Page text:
Racial discrimination has existed in the world for centuries but perhaps became more evident in the advent of European colonization of what came to be known as the developing countries in Africa, Asia, and Latin America. Like other developing countries that were colonized, Eritrea, too, suffered from racism, especially following the Italian invasion at the end of the 19th century.
The Italians had a racist education policy that allowed Eritreans to study only up to grade four. This was done not to enlighten the people but to make them loyal servants to the Italians. The Italians might have brought about economic development and lifestyle changes, but Eritreans, the rightful owners of the country, were never treated as equals to the Italians. Asmara was transformed into a small Italian city, but it was made for the comfort of the colonizers and not for the Eritrean people, who were turned into overexploited servants and underpaid soldiers under Italian rule.
Policies prohibiting “colored people” from wandering the main streets of Asmara’s main avenues were executed and trespassers were strictly chastised. By imposing 6:00 PM curfews, the Italians curtailed the freedom of movement of Eritreans, which made life excruciatingly difficult. Many Eritreans, especially notable local chiefs of the country, were detained at the notorious island prison of Nakura, which is seen as a sign of Eritreans’ valor and resistance.
In the Second World War, Italy was defeated by the British Army and was compelled to give up its reign on its colonies. On April 1, 1941, Eritrea was delivered to the British as its protectorate, and with that, the 50-year long Italian Colonial system came to an end. Through pamphlets they spread during the war with Italy, the British had promised self-determination and independence for Eritreans. But in reality, the British Administration perpetuated racism by opting to maintain the Italian Administration in Eritrea. Under the British Administration, Eritrea’s economy began to hit rock-bottom, as companies were closed and unemployment rates soared. Hunger and homelessness became part of the Eritrean communities’ life. The discrimination exercised by the British was obvious as they only tended to the needs of the Italian settlers while disregarding the cries of Eritreans.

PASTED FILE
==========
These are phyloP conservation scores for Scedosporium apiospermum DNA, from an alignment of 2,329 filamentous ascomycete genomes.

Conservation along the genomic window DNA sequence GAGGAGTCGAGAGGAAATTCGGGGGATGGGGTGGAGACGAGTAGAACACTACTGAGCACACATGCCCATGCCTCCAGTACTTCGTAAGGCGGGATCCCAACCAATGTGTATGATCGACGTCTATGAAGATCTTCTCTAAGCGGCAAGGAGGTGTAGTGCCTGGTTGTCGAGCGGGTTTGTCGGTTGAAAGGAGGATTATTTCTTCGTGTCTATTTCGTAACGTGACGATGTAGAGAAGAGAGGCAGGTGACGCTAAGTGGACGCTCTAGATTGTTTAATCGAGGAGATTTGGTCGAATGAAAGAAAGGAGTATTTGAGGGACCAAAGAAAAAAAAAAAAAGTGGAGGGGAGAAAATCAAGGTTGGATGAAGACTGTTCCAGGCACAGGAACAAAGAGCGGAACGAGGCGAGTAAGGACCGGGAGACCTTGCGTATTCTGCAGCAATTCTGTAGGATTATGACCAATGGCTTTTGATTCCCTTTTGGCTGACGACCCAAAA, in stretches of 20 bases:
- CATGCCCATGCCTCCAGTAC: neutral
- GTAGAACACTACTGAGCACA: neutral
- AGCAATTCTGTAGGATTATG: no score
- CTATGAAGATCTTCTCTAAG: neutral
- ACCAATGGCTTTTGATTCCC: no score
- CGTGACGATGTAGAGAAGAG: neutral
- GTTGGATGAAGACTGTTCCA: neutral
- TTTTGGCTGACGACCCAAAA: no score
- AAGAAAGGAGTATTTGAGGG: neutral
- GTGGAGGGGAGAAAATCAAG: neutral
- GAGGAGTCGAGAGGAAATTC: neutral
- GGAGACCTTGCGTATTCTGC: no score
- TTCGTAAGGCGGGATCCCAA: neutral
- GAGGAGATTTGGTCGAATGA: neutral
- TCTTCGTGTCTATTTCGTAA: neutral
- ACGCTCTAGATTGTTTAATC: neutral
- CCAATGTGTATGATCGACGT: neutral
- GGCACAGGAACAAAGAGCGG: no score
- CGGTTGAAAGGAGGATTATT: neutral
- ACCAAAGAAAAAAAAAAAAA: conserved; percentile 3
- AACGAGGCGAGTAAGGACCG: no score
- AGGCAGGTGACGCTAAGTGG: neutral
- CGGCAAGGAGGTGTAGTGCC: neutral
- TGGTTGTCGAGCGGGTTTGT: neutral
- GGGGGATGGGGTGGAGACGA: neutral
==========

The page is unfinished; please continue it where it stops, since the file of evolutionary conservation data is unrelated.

Violent acts became common as British conspiracies with the Italians continued. To the detriment of Eritreans, they colluded to partition Eritrea and annex the western lowlands to Sudan and the highlands, along with the coastal areas, to Ethiopia. The British also deliberately destroyed Eritrea by demolishing its buildings and dismantling and selling facilities at ports, airports, and factories. They watched silently as Eritrea was afflicted with acts of banditry from inside and outside.
As they did elsewhere, the colonizers might have done everything they could to subjugate Eritreans and make them feel inferior and subordinate. But despite the unbearable acts of racial discrimination and patronizing exploitation, Eritrea and its people were able to be triumphant and stand strong. By choosing not to dwell on the past and mourn, Eritreans moved forward with maximum resilience. The pain the colonizers inflicted on them made them more powerful and firm. It became a catalyst to the struggle that culminated in Eritrea’s liberation in May 1991 at a cost of many valiant lives.
Racial discrimination is very much in existence in the 21st century as well. It is experienced at different sites, ranging from home to the workplace. In an attempt to address it in an organized fashion, the International Day for the Elimination of Racial Discrimination is observed annually on 21 March. The day aims to remind people of racial discrimination’s negative consequences and to encourage them to remember their obligation and determination to combat racial discrimination.